South Carolina

Gov. McMaster orders evacuation of SC coast ahead of Hurricane Florence

How Hurricane Florence is expected to impact South Carolina

South Carolina Gov. Henry McMaster predicts possible impacts on the state from Hurricane Florence.
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South Carolina Gov. Henry McMaster predicts possible impacts on the state from Hurricane Florence.

S.C. Gov. Henry McMaster announced a mandatory evacuation Monday of the South Carolina coast, effective at noon Tuesday.

Residents in eight counties along the coast — Jasper, Beaufort, Colleton, Charleston, Dorchester, Berkeley, Georgetown and Horry — must begin evacuating by noon Tuesday, McMaster said at a news briefing.

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McMaster said the state will reverse lanes on four main roads — so that all lanes are leading away from the coast — to facilitate the evacuation. As many as a million people could leave the coast, the governor said.

The move also closed state offices and schools in the eastern half of the state, including Lexington and Richland counties, where tropical storm-strength winds are expected as early as late Thursday.

“We know the evacuation order I’m issuing will be inconvenient,” McMaster said. “But we’re not going to gamble with the lives of the people of South Carolina. Not a one.”

As of noon Tuesday, lanes will reverse on Interstate 26 from Charleston to Columbia and U.S. 501 from Myrtle Beach.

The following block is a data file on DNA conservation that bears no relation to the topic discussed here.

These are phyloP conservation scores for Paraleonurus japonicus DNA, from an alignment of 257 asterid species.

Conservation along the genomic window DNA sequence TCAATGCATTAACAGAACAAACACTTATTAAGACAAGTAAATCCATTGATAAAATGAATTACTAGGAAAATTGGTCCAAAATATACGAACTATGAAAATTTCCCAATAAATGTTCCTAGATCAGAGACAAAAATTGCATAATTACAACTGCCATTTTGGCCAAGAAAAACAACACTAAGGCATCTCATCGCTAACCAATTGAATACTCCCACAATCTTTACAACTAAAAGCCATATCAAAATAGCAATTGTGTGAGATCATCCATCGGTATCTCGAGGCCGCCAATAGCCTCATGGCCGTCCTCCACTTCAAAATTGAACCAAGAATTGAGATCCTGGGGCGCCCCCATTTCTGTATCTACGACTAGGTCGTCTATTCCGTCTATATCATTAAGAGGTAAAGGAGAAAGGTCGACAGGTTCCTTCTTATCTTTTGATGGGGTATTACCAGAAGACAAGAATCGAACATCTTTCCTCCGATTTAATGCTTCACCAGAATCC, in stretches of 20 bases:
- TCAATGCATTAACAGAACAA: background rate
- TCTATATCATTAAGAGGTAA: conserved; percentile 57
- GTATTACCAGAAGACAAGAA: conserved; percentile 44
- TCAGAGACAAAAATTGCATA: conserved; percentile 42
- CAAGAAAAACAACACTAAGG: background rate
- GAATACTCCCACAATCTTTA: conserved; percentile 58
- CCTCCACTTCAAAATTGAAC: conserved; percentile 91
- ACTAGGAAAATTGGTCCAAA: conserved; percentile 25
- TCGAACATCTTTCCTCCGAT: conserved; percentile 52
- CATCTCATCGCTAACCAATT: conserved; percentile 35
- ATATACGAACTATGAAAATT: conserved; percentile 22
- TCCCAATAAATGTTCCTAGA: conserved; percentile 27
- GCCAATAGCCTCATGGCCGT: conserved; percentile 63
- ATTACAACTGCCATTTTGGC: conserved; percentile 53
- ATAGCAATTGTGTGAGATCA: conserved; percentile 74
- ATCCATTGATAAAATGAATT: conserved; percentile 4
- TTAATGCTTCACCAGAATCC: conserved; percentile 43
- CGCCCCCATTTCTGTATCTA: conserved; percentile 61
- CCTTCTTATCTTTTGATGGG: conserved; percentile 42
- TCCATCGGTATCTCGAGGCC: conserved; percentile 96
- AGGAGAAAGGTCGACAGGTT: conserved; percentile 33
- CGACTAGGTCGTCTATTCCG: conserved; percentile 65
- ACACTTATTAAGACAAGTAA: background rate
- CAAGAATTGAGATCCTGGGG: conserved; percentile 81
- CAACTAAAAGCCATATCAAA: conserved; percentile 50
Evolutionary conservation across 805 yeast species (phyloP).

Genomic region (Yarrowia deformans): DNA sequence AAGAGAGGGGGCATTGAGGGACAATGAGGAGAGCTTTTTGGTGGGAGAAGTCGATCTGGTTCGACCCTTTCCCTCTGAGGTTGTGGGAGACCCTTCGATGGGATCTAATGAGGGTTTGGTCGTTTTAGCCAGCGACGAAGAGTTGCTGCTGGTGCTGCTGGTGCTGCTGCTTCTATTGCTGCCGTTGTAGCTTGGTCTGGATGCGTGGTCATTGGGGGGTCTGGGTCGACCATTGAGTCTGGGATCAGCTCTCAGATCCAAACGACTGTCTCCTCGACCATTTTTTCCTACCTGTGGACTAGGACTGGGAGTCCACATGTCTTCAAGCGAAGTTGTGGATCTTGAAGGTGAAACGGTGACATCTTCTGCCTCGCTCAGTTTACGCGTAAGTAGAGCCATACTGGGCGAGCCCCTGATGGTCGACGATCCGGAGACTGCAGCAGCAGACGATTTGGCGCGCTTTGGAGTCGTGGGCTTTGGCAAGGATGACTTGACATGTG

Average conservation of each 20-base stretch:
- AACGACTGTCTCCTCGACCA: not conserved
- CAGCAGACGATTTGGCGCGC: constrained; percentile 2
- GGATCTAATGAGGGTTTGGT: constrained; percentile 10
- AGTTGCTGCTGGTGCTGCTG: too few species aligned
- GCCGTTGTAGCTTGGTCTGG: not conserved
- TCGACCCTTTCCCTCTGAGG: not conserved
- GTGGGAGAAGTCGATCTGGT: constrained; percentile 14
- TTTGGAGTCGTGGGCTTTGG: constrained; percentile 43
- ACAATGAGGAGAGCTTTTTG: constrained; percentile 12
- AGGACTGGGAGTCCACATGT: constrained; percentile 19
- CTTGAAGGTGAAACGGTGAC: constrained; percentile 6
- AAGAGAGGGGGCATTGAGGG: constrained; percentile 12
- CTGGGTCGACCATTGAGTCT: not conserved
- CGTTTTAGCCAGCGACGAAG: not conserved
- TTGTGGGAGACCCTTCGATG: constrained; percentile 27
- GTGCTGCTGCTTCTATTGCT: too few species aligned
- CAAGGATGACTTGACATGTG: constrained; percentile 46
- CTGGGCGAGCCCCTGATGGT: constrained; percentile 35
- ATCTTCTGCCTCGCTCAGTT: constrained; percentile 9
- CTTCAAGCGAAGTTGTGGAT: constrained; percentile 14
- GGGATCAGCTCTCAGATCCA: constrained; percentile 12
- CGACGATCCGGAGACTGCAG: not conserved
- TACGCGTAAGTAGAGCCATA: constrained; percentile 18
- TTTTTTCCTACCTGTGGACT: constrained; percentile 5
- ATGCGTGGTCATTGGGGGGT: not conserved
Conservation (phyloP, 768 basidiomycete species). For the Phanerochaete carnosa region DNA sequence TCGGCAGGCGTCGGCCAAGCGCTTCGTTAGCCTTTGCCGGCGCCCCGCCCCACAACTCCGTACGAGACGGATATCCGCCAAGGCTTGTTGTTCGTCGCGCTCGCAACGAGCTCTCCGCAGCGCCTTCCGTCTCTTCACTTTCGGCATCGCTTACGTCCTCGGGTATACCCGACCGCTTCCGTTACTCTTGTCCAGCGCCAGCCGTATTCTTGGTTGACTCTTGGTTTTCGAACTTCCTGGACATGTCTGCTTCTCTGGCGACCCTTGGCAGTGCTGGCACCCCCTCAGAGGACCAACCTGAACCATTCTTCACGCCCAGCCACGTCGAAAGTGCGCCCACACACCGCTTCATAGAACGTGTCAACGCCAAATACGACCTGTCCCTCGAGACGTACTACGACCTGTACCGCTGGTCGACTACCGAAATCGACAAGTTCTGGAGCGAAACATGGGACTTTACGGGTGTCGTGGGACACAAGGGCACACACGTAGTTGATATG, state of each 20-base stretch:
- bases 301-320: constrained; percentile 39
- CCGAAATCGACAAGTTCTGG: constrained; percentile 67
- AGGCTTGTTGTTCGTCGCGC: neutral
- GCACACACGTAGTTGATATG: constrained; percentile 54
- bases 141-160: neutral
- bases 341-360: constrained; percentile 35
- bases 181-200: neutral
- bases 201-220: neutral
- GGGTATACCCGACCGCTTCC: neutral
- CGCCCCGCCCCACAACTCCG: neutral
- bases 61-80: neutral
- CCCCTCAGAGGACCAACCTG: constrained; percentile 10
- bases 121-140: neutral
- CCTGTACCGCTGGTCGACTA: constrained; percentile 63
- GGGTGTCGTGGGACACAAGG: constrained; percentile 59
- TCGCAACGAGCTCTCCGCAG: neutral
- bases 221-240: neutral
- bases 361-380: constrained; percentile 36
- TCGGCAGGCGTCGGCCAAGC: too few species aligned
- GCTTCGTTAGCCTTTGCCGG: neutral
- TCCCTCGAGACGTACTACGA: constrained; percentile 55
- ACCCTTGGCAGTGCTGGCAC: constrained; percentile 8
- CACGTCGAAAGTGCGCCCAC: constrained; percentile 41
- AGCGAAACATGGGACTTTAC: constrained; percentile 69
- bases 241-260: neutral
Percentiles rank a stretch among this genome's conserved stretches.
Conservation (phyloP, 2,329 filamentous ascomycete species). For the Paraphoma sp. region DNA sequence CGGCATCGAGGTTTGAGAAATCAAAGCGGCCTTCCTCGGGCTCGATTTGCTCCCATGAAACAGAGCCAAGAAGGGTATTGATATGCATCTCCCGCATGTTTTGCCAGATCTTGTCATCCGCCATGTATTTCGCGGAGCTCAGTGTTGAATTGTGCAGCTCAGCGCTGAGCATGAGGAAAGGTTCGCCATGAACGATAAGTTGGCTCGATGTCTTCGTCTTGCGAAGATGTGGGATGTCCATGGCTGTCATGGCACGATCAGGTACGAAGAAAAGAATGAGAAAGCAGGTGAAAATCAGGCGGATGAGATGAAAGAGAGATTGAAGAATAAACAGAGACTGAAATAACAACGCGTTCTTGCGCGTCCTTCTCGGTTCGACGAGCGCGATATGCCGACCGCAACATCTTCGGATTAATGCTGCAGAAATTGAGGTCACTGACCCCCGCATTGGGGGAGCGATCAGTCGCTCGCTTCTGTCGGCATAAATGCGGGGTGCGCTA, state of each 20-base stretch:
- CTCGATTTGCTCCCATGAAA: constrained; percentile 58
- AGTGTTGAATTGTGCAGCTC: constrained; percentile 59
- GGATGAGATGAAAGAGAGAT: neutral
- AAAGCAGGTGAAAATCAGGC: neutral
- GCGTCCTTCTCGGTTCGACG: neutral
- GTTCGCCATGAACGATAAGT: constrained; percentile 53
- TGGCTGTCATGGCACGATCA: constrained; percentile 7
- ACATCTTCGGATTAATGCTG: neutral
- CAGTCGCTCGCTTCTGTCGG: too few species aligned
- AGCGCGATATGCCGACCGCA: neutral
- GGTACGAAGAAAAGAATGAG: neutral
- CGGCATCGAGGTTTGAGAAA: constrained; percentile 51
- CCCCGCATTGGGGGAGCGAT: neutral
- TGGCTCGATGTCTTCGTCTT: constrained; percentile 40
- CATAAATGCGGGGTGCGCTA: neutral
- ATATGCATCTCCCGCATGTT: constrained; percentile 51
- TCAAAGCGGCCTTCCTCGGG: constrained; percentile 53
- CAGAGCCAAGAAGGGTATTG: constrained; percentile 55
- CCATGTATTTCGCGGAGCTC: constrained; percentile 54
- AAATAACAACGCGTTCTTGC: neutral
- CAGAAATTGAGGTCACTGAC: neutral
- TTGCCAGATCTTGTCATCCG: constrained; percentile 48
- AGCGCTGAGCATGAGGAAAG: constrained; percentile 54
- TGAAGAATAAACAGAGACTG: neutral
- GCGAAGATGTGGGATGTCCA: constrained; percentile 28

U.S. 278 and 21 in Beaufort County will be ready for reversal as of noon Tuesday, but officials will wait to make an order at that time.

The reversal on I-26 will begin at the interchange of I-26 and I-526 in Charleston and continue west until the I-26 crossover to I-77, just outside Columbia in Lexington County.

Horry County will have two four-lane reversals along U.S. 501 — from S.C. 544 to U.S. 378, and between S.C. 22 and S.C. 576 near Marion County.

The state Transportation Department likely will begin diverting eastbound traffic off I-26 in Columbia to U.S. 321 or I-77 north at 8 a.m. Tuesday, it said.

State offices — including the University of South Carolina — and schools also will close in 26 counties in the eastern part of the state Tuesday, McMaster said. Some schools will be used as evacuation shelters, which will open as needed, officials said Monday.

“We don’t want the school children in harm’s way,” McMaster said, adding Hurricane Florence would create more wind than Hurricane Hugo and more water than Hurricane Matthew. “We know it’s going to hit somewhere where it’s going to have a dramatic impact on South Carolina. ... We’re going to get a whole lot of water that we haven’t seen in some time.”

McMaster previously issued a mandatory medical evacuation of 177 hospitals and medical facilities, including nursing homes, in the eight coastal counties.

Projections Monday showed the storm making landfall in the area of Wilmington, N.C., early Friday morning, but much of South Carolina still could see a significant impact, including high winds, rain and flooding.